Who was James Dewar? Information on British chemist James Dewar biography, life story, contributions to science and works.
James Dewar; (1842-1923) British chemist, who is best known for his experimental techniques in the production of high vacuums and low temperatures. He was born in Kincardine, Scotland, on Sept. 20, 1842. He was educated at Edinburgh University and taught there and at the Royal Veterinary College. Dewar became Jacksonian professor at Cambridge in 1875 and Fullerian professor at the Royal Institution in London in 1877, holding both posts until his death, in London, on March 27, 1923.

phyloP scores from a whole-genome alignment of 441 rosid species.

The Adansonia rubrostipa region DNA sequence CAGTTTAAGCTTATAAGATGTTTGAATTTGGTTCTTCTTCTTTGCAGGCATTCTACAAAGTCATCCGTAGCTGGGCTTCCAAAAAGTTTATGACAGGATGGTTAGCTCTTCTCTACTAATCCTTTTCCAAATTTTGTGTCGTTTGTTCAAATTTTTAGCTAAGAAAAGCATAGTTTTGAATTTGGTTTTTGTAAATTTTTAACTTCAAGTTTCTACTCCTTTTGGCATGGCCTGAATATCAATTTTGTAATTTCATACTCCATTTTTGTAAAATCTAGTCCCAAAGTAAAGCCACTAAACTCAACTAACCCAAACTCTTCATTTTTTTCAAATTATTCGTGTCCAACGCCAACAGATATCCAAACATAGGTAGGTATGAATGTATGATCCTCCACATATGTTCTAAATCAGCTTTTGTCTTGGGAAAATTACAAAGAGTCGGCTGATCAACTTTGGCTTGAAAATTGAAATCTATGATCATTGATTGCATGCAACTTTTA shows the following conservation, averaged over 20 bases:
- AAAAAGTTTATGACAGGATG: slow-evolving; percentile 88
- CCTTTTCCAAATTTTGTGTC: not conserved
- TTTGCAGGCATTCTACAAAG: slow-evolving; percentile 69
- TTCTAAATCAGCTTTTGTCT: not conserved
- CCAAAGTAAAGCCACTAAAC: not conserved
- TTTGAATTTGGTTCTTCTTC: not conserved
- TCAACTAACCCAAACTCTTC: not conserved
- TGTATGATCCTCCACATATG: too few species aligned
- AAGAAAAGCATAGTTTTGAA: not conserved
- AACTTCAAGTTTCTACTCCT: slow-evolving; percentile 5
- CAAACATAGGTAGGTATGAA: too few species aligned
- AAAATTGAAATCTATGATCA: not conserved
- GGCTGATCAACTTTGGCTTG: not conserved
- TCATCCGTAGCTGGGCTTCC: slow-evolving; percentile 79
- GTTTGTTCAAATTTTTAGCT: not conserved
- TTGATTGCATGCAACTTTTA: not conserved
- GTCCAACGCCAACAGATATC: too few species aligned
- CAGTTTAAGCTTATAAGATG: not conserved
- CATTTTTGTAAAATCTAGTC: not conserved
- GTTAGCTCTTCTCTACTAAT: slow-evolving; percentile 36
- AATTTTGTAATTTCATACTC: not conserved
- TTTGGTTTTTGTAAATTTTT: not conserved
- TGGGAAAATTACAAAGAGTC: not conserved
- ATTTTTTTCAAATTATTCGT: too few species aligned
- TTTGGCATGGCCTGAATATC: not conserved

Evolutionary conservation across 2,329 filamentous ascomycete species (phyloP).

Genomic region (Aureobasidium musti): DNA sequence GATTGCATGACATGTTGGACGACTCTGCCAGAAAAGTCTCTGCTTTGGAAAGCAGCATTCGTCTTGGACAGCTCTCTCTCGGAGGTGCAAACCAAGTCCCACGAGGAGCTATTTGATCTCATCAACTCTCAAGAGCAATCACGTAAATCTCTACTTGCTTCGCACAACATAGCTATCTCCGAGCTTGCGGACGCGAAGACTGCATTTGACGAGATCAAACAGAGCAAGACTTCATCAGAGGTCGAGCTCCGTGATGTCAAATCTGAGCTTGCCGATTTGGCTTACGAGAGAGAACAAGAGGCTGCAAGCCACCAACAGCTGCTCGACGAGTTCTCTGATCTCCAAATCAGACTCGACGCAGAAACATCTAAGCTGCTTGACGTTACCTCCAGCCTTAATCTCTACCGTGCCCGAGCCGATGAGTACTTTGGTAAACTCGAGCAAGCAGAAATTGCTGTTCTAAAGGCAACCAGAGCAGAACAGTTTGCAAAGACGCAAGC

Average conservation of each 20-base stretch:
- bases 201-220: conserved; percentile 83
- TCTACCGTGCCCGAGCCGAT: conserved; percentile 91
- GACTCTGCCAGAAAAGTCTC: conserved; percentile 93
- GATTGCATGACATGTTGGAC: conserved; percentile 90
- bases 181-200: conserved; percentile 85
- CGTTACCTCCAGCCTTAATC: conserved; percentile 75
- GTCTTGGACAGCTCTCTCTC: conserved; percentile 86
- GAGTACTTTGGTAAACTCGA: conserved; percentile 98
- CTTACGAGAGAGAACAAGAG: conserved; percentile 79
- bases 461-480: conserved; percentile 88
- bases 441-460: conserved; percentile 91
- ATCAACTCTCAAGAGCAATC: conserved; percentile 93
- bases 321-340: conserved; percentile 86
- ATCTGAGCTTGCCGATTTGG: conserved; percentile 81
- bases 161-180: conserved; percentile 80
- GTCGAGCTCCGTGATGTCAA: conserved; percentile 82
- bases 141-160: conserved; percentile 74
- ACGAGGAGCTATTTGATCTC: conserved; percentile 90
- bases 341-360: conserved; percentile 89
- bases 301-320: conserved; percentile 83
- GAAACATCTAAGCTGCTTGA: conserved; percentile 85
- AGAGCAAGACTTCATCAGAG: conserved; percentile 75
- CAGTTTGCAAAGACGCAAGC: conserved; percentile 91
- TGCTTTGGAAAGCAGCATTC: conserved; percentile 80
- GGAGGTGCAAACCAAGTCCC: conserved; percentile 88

Dewar proposed a structural formula for benzene in 1867. While working on calorimetry in 1872, he invented the famous vacuum jacket, called Dewar’s flask. It became an essential tool in low temperature science, and later a modification, commonly known as a thermos bottle, found wide use. Had he patented his invention, he might have made a fortune.
Dewar’s chief work was on the liquefaction of gases. He was the first to liquefy oxygen fully (1884), and he showed the magnetic properties of oxygen and ozone in 1891. Dewar liquefied hydrogen in 1898 and solidified it in 1899. He also liquefied and solidified fluorine. Dewar’s use of liquid-air temperature charcoal for producing extremely high vacuums was a major contribution to atomic physics techniques. He also worked with Sir Frederick Abel in the development of the propellant-explosive cordite.